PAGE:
Few comfort foods rank higher than beef stew. Think of it simmering on the stove or in the slow cooker all day long. You can smell its tantalizing flavor, to say nothing of all its other points.
You can use a cheap cut of meat that will be magically transformed into tender morsels. If you don’t normally eat your share of veggies, it’s hard to resist carrots, mushrooms and pearl onions that have soaked up all of the rich goodness. Beef stew also has the advantage of being pretty much hands-off cooking. Time takes over and does the work. Here are some tips for making the most of your recipe.
Don’t skimp the browning
Beef stew meat must be browned first, preferably, after being dusted with flour. This step adds flavor, and frankly, boosts the visual impact. The meat will cook thoroughly after hours in the pot; it just wouldn’t look as tasty.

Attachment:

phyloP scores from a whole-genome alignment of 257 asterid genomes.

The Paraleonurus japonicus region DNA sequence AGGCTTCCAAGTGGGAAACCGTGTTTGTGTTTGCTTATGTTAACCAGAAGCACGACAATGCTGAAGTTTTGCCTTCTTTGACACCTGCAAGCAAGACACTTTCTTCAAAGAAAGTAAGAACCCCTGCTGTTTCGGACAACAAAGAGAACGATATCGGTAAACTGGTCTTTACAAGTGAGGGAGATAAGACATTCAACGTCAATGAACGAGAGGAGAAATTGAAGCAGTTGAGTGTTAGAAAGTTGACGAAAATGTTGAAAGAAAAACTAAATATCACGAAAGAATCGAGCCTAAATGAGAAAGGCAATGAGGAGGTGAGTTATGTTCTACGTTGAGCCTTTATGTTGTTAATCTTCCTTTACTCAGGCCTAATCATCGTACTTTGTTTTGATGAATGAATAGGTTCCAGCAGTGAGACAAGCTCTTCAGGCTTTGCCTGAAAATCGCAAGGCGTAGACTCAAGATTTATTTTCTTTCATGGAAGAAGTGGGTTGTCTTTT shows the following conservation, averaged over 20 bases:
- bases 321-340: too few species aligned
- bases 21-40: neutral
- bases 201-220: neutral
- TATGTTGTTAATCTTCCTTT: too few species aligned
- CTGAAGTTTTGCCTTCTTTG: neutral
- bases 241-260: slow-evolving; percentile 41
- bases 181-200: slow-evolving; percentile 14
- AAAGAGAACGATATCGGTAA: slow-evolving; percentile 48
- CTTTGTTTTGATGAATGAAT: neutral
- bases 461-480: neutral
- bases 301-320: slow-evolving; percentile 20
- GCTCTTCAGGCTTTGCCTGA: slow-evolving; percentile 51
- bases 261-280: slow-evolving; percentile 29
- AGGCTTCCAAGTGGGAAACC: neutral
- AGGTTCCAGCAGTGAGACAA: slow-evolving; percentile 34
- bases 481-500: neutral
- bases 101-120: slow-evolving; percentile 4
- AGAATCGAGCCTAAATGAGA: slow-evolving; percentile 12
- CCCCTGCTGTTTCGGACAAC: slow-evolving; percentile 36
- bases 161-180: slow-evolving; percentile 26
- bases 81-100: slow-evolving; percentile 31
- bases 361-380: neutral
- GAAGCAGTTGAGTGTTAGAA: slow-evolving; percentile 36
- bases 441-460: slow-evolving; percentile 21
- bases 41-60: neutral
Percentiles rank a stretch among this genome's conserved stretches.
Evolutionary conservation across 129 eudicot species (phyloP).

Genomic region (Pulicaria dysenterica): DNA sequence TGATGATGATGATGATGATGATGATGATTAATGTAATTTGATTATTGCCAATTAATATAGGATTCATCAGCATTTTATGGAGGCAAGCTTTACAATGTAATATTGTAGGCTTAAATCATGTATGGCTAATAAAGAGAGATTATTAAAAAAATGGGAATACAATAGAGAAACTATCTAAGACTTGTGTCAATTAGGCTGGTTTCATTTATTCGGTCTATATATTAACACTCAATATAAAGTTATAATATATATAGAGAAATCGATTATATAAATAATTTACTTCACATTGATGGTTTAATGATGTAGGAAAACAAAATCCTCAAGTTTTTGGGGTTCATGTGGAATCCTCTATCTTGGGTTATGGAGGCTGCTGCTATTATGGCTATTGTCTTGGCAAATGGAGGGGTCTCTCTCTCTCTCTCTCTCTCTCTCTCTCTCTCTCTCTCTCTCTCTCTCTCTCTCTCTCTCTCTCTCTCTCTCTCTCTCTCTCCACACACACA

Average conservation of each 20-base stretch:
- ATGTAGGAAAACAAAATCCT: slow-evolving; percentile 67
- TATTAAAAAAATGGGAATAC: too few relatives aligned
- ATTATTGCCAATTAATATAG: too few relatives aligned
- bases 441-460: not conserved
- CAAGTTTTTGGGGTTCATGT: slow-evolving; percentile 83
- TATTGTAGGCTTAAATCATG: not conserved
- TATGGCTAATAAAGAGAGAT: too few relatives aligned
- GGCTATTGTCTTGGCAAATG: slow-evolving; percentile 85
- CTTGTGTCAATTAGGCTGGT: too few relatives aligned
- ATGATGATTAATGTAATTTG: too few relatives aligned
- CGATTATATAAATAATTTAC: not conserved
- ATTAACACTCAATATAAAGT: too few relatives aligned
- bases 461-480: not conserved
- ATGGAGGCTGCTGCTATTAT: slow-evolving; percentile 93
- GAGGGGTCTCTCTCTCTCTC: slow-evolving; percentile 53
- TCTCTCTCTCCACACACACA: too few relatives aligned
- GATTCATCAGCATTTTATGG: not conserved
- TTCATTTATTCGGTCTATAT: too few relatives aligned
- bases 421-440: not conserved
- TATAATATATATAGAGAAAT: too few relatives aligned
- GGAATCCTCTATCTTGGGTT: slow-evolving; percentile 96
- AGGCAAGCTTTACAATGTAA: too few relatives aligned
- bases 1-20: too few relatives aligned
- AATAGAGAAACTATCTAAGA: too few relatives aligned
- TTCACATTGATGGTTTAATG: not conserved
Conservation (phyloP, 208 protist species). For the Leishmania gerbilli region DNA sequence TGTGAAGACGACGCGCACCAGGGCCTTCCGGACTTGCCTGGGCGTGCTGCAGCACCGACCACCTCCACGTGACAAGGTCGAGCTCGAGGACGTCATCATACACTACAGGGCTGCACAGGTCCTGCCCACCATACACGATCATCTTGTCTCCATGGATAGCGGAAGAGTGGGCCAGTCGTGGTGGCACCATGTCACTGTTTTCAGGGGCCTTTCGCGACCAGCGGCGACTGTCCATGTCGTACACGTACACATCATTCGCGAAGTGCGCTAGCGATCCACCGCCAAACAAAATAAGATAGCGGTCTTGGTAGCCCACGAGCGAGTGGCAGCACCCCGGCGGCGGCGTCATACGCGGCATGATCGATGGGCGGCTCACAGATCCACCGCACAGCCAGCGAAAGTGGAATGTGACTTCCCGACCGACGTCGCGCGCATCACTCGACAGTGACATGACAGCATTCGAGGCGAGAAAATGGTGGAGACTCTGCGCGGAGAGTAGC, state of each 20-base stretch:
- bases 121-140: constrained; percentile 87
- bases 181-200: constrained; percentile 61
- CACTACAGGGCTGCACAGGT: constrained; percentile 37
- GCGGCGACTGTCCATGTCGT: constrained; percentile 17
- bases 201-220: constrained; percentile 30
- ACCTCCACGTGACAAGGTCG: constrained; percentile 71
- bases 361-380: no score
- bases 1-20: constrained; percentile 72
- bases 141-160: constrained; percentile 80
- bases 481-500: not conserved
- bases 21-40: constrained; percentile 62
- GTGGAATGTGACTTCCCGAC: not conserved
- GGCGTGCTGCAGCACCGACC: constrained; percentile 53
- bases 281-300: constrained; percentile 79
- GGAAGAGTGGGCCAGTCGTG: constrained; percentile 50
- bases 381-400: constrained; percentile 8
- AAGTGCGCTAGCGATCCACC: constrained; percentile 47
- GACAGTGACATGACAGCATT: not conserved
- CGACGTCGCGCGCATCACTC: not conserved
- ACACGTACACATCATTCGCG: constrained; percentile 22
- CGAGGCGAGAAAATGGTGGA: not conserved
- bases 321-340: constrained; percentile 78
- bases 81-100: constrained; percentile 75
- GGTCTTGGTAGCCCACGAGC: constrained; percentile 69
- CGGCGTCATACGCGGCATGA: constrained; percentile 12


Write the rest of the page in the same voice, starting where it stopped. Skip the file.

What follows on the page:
Use pearl or cipollini onions.
These onions add a delicious sweetness to your beef stew. I like to use frozen pearl onion, which are already peeled. Just microwave them to thaw. Here’s another tip that I got from the late, but great, Jennifer Paterson of the Two Fat Ladies fame (God rest her soul.)
Prior to adding the onions to the stew, saute them in butter until they are browned. The caramelized onions are out of this world. Like browning the meat, they also ramp up the visual appeal.
Add the potatoes toward the end of cooking.
If you toss the potatoes in at the start, they’ll be mushy by the time the meat is done. I add them the last hour or so of cooking to allow them to absorb the broth.
Always make a lot.
The old adage about being better the next day certainly applies to beef stew. You’ll have leftovers or lunch for another day or two. If not, freeze the leftovers for another cold, winter day. You’ll thank yourself later.